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There are lots of different types of IRD and different tests doctors can carry out to work out which type you have.


Signs and symptoms

There are a range of different signs and symptoms that you might experience, beyond problems with your vision. These vary because of the number of diseases that are included in the term inherited retinal dystrophy. Below are signs of vision problems that might prompt a doctor to do more tests. This list highlights some of the problems you might see across different types of IRD.

In babies and young children:

  • Nystagmus (uncontrolled eye movements)1
  • Photophobia (sensitivity to light)1,2
  • Poking or rubbing of the eyes1
  • Problems with hearing and balance (mostly associated with Usher syndrome)3

In older children and teenagers:

  • Difficulty reading and seeing things at a distance
  • Loss of visual acuity2
  • Night blindness (nyctalopia) or problems seeing in dim or low light1,2
  • Slow eye response when switching from bright to dim light


How is IRD diagnosed?

Receiving a diagnosis for an IRD can be daunting, but knowing the process of a diagnosis is important in understanding your options. 

There are two types of diagnosis for IRD: clinical diagnosis and genetic diagnosis.4

Clinical diagnosis

This is based on observations of the signs and symptoms you experience as well as tests in the doctor’s office. Its aim is to make a first diagnosis of an IRD, to find out what sort of IRD you have and what the likely course of your disease will be.

There are a number of different tests your doctor or ophthalmologist can carry out to see if you have an IRD and, if so, what sort it is. Some of these are outlined in more detail below.5


Genetic diagnosis

A genetic diagnosis is where genetic testing is used to tell you what gene mutation is causing your IRD. It’s used to validate and confirm the clinical diagnosis and find out exactly what is wrong. Not all of the mutations that cause IRD have been identified yet, but a large proportion have, and a genetic test should be able to tell you more.6,7


Clinical tests for IRD

Your doctor or ophthalmologist may carry out a number of different tests to diagnose IRD and work out which type you have. What might you expect?

  • Visual field testing: Uses a machine to check how much of the peripheral vision has been affected.8 This is non-invasive and involves you indicating when you can see a given stimulus, such as a flashing light, in your field of vision.8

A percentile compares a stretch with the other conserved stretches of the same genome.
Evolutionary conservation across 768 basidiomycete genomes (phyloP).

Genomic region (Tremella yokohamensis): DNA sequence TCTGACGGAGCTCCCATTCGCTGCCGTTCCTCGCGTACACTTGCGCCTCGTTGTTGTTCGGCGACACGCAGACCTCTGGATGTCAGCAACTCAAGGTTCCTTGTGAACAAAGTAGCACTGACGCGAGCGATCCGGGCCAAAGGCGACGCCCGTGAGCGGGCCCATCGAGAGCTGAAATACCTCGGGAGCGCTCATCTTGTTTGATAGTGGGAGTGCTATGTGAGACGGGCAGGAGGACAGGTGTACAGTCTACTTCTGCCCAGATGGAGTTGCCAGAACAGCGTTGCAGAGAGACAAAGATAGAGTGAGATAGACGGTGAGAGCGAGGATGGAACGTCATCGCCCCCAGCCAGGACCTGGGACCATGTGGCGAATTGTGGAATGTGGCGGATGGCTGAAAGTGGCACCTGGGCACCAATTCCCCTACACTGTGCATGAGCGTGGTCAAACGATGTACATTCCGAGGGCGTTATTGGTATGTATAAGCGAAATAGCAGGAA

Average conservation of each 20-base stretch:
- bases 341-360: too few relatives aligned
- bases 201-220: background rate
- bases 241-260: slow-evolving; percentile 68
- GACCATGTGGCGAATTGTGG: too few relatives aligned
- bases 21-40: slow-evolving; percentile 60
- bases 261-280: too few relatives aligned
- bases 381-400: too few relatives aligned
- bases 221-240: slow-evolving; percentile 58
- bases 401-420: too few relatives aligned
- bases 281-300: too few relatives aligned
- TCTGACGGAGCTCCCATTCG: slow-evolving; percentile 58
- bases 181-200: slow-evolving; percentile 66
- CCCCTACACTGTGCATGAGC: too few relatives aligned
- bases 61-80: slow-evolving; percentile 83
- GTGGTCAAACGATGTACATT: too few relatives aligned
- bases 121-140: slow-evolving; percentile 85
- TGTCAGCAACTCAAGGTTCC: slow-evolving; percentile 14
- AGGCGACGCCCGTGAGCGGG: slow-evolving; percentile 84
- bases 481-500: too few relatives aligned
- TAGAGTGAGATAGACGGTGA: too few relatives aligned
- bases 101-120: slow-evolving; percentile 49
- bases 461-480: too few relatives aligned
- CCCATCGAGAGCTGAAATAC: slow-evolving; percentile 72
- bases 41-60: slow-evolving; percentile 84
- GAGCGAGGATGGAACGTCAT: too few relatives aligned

• Retinal imaging: Uses a special camera to take images of the back of the eye, including small structures and any abnormalities.9 This can be used to confirm a suspected clinical diagnosis and help guide further testing.

          - Fundus photography: A fundus photo is a picture of the retina that can be used to detect  abnormalities. Fundus photography can be combined with autofluorescence imaging to give more information; it also makes it possible to diagnose Stargardt disease more easily.5

           - Optical coherence tomography (OCT): A scanning device that works by bouncing light waves off the retina to get a better picture of what is going on in the layers of the retina.5

  • Electroretinography (ERG): Measures the electrical response of rod and cone cells to light using an electrode placed on the cornea. This helps to see if the photoreceptor cells are functioning as they should be.5

Genetic testing

What is genetic testing?

Genetic testing involves looking at your DNA, usually from a blood sample, and sequencing your genes to find the specific mutations related to your IRD.10 It’s done to give a genetic diagnosis of your condition.9

Why is genetic testing useful?

Genetic testing can help to identify exactly what mutations are causing your IRD. This can help give a better idea of how your disease is likely to progress and can help guide your disease management. A genetic diagnosis can identify if you might be a candidate for any clinical trials or approved treatment (see more here) and can help provide information that can guide further research into the treatment of IRD.10

As well as this, a genetic diagnosis can help you to feel reassured about your condition,your likelihood of passing it on to your children, and how to manage your own disease.8

Getting referred for genetic testing

Your ophthalmologist or doctor will usually want to identify your IRD with a clinical diagnosis before proceeding to genetic testing. They may also want you to speak to a genetic counsellor before referring you for a test, so that you can receive help and support to make sense of your results.8

If you think a genetic test could be the right option for you,
speak to your doctor about the possibility.

1. Kumaran N, et al. Br J Ophthalmol 2017; 101: 1147–54.
2. Gill JS, et al. Br J Ophthalmol 2019; 103: 711–20.
3. Mathur P & Yang J. Biochim Biophys Acta 2015; 1852(3): 404–20.
4. Menghini M, et al. Expert Opin Orphan Drugs 2020; 8(2–3): 67–78.
5. Henderson RH. Paediatrics and Child Health 2019; 30: 1.
6. Hafler BP. Retina 2017; 37(3): 417–423.
7. Duncan JL, et al. Trans Vis Sci Tech 2018; 7(4):–6.
8. RNIB and RCOphth. Understanding Retinitis pigmentosa and other inherited retinal dystrophies. 2017. Available at: retinitis-pigmentosa Accessed August 2020.
9. RNIB Retinitis Pigmentosa. Available at: eye-conditions/retinitis-pigmentosa. Accessed August 2020.
10. Retina international. 2020 Accessed April 2020.

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